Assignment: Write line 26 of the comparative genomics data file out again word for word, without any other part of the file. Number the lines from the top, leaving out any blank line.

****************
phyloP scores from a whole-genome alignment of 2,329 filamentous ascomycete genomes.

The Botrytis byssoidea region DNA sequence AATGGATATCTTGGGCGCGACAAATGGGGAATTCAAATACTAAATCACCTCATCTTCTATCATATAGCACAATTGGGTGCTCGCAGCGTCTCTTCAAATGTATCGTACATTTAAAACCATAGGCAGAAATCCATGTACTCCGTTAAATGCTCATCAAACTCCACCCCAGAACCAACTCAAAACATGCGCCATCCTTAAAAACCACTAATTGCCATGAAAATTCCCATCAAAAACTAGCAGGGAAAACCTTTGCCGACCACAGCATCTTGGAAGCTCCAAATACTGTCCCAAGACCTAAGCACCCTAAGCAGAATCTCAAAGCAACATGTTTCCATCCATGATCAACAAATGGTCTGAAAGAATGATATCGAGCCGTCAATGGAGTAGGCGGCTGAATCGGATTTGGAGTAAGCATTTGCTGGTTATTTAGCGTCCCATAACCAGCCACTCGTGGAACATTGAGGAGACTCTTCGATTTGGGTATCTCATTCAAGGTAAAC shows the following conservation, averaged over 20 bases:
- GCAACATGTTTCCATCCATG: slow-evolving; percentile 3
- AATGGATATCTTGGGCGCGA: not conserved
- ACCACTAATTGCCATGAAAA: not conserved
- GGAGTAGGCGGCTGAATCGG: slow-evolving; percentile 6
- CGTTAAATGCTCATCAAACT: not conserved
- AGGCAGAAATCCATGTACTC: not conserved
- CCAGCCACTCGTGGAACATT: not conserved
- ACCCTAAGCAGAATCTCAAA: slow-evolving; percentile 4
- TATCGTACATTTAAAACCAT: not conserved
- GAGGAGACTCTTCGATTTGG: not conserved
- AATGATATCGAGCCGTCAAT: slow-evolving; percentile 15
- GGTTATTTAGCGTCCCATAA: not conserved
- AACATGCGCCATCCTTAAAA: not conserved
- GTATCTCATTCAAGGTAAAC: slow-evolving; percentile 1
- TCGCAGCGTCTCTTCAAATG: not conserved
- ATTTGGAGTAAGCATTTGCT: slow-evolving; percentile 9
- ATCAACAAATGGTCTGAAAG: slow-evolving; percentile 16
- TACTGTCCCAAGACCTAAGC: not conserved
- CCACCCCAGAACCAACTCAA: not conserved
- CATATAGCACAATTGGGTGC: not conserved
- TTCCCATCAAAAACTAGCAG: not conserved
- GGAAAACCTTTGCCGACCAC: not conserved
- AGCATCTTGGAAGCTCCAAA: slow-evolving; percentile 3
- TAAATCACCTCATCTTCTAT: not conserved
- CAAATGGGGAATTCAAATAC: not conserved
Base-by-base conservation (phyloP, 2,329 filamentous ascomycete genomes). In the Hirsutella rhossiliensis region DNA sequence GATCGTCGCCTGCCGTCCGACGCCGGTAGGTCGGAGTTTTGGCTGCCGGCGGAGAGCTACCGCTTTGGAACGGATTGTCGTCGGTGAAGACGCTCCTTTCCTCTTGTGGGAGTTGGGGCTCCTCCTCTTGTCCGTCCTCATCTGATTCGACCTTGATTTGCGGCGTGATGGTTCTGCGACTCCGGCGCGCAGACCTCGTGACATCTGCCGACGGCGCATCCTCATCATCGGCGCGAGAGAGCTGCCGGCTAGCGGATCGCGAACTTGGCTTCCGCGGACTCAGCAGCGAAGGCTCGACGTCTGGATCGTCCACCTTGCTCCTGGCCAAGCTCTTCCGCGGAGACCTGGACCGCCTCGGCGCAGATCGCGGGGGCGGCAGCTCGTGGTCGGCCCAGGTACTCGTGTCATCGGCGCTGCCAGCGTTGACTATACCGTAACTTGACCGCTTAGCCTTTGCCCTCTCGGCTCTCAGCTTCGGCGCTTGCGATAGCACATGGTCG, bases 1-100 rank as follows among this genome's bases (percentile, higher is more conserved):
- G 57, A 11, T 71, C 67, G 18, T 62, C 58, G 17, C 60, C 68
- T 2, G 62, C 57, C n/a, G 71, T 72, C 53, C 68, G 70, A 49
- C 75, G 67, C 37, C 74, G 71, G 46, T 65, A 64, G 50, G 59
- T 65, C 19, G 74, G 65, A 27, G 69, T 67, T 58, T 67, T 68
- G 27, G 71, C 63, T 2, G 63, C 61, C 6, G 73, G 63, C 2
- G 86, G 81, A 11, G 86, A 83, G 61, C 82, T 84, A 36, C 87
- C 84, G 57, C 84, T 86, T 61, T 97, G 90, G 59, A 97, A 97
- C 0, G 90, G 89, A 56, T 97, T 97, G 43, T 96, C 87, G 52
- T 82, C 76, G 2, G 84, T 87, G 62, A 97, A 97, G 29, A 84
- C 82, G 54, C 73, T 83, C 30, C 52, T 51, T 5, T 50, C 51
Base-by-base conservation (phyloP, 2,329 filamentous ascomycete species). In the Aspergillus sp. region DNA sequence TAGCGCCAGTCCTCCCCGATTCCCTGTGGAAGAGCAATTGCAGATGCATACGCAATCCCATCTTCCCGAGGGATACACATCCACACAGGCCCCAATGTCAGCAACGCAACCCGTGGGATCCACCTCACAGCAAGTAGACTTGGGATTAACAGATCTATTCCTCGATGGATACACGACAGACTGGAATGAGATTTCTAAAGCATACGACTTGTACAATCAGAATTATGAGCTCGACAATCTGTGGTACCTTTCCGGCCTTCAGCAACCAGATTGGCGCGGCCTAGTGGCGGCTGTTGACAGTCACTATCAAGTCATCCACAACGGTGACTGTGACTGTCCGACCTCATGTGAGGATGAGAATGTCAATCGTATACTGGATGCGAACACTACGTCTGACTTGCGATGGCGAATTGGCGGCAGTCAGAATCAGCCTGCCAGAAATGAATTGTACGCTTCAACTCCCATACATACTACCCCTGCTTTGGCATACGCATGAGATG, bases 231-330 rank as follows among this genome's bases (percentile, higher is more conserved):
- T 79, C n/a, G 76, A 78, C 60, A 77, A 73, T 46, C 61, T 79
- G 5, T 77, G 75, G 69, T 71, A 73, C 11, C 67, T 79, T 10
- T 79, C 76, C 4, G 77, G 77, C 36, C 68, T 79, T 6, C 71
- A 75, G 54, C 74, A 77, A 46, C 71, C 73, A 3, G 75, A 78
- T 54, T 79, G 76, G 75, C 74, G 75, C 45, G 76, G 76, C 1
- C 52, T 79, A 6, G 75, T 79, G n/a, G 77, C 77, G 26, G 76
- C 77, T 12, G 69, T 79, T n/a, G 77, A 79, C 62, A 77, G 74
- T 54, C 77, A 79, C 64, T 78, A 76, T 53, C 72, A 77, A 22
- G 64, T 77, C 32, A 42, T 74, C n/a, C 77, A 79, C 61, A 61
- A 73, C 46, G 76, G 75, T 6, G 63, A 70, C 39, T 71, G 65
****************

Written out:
- TAAATCACCTCATCTTCTAT: not conserved